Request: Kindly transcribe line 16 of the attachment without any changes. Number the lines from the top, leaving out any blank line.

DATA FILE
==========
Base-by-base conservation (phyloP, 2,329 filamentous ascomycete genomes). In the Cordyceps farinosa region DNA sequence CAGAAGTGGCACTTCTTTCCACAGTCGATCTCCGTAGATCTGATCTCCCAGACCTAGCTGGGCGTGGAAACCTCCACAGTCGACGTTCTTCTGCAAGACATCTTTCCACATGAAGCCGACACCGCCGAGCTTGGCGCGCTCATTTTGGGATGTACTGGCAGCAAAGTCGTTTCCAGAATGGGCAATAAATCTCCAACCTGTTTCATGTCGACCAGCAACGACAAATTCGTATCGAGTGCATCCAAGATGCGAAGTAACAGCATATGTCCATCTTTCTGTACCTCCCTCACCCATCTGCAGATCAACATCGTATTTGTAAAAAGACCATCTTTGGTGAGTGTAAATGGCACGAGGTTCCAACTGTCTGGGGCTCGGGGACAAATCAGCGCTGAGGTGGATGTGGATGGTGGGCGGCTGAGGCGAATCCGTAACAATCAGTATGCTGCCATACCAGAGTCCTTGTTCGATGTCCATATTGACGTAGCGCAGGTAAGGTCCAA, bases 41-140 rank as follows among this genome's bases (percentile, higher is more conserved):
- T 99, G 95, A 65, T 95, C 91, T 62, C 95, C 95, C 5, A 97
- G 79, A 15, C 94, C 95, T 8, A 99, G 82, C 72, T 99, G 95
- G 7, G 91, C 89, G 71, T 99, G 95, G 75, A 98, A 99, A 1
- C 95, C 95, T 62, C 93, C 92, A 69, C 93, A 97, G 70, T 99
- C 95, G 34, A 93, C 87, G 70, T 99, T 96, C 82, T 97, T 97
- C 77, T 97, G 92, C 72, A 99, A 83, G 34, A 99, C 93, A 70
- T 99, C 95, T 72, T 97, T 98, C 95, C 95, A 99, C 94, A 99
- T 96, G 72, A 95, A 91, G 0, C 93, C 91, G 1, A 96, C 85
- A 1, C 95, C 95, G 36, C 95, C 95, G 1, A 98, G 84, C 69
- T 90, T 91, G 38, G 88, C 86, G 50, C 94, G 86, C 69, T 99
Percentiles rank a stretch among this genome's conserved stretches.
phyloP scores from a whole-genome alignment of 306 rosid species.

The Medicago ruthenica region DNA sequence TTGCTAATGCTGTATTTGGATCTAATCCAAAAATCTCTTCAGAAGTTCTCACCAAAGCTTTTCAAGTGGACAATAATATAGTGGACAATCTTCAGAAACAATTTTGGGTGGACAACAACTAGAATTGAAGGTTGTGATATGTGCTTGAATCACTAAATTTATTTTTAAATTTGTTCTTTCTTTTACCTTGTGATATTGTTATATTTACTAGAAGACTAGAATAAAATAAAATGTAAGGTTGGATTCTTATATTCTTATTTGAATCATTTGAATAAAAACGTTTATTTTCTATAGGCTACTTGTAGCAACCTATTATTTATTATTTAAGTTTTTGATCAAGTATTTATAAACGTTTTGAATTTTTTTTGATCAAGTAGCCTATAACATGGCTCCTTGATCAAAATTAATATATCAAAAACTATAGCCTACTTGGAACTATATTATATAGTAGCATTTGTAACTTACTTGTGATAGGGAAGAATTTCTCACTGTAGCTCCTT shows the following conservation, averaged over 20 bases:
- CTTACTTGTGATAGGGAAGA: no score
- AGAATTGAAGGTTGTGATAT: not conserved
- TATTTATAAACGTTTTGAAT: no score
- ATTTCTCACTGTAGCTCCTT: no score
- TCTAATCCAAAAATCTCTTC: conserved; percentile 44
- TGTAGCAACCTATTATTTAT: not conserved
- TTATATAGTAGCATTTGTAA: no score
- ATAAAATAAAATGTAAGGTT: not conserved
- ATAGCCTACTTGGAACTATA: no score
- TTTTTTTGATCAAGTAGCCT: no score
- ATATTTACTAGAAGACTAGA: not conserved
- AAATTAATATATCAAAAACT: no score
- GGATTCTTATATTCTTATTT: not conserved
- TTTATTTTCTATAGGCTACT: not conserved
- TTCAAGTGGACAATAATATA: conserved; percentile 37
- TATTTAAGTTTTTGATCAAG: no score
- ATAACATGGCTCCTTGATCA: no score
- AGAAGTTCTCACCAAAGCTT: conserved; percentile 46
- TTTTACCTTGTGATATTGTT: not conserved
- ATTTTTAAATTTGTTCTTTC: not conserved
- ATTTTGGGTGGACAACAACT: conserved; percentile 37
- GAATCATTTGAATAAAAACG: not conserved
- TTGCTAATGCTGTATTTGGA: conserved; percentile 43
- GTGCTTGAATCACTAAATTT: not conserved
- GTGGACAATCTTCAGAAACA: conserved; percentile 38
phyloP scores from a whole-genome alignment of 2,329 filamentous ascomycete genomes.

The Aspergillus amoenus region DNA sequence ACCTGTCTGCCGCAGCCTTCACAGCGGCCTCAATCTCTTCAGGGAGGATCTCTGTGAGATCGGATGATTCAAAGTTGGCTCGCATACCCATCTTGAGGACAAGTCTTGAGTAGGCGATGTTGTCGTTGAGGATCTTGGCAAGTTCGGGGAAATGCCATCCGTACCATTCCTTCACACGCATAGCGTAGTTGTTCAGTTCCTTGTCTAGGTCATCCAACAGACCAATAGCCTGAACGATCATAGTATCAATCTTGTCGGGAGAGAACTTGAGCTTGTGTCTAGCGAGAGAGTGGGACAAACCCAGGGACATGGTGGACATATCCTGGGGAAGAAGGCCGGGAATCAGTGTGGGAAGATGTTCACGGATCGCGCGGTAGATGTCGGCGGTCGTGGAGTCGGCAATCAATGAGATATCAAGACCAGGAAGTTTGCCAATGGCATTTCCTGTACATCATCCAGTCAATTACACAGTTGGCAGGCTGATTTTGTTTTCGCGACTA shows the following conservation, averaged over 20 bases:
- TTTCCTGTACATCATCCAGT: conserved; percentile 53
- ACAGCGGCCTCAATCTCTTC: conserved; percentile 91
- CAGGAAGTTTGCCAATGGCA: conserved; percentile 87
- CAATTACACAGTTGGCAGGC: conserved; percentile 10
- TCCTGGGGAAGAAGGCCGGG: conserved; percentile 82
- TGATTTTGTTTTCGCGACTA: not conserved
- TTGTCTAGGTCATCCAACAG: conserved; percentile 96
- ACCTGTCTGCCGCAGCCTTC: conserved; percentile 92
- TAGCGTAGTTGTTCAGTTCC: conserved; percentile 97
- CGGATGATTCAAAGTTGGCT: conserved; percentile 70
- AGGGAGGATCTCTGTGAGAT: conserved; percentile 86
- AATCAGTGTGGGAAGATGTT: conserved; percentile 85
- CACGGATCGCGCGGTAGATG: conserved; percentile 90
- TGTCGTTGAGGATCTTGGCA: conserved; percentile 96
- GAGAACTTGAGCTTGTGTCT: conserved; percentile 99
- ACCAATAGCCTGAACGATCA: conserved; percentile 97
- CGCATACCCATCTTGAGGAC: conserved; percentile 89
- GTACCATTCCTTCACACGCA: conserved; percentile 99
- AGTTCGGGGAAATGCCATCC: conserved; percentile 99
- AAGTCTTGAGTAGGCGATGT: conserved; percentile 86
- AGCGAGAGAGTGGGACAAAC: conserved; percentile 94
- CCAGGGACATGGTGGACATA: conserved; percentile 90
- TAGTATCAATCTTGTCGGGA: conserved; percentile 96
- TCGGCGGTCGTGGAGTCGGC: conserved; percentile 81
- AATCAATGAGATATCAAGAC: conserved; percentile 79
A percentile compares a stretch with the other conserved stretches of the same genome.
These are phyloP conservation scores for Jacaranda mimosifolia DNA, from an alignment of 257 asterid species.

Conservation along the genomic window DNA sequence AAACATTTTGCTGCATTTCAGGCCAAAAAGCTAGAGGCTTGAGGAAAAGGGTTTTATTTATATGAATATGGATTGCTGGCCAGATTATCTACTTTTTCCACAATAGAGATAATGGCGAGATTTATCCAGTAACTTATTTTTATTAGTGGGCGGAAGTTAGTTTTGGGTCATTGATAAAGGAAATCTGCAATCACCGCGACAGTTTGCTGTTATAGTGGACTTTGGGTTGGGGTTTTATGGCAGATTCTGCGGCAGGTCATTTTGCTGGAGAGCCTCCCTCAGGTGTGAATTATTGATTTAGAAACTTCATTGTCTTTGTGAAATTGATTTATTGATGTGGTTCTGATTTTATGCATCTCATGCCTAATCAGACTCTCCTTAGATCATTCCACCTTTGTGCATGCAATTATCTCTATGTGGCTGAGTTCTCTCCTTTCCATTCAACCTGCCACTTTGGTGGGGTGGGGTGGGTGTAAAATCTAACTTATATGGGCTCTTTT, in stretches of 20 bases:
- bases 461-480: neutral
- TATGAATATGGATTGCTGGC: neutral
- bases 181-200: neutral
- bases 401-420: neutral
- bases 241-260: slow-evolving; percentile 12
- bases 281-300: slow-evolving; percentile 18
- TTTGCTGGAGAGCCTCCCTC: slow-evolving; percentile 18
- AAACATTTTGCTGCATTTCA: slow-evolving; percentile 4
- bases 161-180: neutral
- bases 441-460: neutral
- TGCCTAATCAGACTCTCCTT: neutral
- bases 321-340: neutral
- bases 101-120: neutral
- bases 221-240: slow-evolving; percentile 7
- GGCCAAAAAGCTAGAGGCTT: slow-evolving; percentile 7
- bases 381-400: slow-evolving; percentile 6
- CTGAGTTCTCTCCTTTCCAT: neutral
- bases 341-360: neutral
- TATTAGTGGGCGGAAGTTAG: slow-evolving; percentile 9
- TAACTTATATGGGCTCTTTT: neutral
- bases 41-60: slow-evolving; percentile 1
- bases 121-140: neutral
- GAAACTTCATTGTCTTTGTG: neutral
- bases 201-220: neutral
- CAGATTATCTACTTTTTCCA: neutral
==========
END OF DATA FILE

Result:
- AGAATTGAAGGTTGTGATAT: not conserved